Leading art libraries pull together to make research available on the web

Joint project to place 31.5 million images on a single website would “revolutionise” art history, says Frick Collection’s Inge Reist


More than 30 million images of paintings, drawings and sculptures could soon be available on one website if art history photo archives across the world agree to a joint digitisation project. Inge Reist, director of the Frick Collection’s Center for the History of Collecting, says it would “revolutionise” art history.

The International Digital Photo Archive Consortium includes the Frick Art Reference Library in New York, the National Gallery of Art library in Washington, DC, London’s Witt Library (the Courtauld Institute of Art), the Netherlands Institute for Art History in The Hague, the Institut National d’Histoire de l’Art in Paris, the Bibliotheca Hertziana in Rome, the Bildarchiv Foto Marburg in Germany and seven other institutions.

Many of these archives still mount images of works with captions on thin card, filed by artist, in alphabetical order. Each artist work is subdivided by type—for example portraits, landscapes and still lifes. Most have not been digitised, so researchers have to visit the library in person.

The plan is to digitise the 31.5 million cards held by 14 of the world’s leading archives and then upload them on the web to make them easily searchable. No decisions have been made on what would be available free or for a charge. The images would be for research purposes, rather than reproduction.

Chris Stolwijk, director of the Netherlands Institute for Art History, says that it is “essential to go digital, otherwise we will be working for a only very small group of researchers”. His institute’s collection is the largest in the world, with 7 million images. Amassed since the 1930s, it is particularly strong in Netherlandish and Dutch Golden Age paintings.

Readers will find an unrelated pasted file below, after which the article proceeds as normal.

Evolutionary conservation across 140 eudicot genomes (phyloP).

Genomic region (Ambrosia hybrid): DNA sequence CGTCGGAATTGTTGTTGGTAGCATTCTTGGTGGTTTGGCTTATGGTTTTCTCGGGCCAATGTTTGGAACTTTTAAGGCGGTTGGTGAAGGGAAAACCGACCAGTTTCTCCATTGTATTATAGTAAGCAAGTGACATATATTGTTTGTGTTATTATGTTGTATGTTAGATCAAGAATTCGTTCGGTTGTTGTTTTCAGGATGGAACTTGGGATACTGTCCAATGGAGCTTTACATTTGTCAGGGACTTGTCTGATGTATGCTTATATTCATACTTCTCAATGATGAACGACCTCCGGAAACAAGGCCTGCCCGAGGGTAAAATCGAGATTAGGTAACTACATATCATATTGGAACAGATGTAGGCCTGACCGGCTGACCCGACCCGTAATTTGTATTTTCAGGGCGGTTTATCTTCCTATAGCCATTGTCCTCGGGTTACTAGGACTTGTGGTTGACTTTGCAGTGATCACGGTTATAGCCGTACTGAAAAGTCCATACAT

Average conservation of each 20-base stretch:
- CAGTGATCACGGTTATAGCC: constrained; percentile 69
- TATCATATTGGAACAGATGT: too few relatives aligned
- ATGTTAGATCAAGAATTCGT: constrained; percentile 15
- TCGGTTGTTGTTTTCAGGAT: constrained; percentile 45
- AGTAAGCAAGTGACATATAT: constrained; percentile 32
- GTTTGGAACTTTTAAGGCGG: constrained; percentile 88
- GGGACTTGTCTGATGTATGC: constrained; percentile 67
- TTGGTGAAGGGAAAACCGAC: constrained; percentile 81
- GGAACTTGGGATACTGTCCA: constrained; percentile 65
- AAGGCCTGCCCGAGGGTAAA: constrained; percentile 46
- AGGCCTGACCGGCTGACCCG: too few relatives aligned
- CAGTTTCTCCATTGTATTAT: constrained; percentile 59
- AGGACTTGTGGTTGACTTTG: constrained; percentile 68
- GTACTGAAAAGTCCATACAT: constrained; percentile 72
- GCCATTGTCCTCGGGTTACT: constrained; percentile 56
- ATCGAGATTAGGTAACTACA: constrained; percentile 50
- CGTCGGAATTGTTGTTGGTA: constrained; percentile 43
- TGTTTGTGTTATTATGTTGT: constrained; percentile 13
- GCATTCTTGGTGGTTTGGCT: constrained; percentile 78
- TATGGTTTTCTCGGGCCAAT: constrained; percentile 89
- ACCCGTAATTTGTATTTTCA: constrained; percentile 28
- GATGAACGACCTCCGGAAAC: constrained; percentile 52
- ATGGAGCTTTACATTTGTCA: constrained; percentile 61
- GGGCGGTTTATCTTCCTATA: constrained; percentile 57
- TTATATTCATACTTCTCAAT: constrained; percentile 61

Stolwijk estimates the costs of digitisation at roughly 15 euro cents a page. On this basis the cost of digitising the 1.5 million images would be around €3m: a modest sum, considering the benefits for art historians.

Since 2013 three international meetings to discuss the project have been held in New York, London and Florence/Bologna, but Reist stresses that the consortium project is still at the planning stage. Stolwijk says that his institute should be able to digitise its images in a year, once funding is in place.

Archives in the consortium

Bibliotheca Hertziana, Rome

Bildarchiv Foto Marburg, Germany

Frick Art Reference Library, New York

Fondazione Federico Zeri, Bologna

Getty Research Institute, Los Angeles

Institut National d’Histoire de l’Art, Paris

Kunsthistorisches Institut, Florence

National Gallery of Art library, Washington, DC

Netherlands Institute for Art History, The Hague

Paul Mellon Centre, London

Villa I Tatti, Florence

Warburg Institute, London

Witt Library, Courtauld Institute of Art, London

Yale Center for British Art in New Haven, Connecticut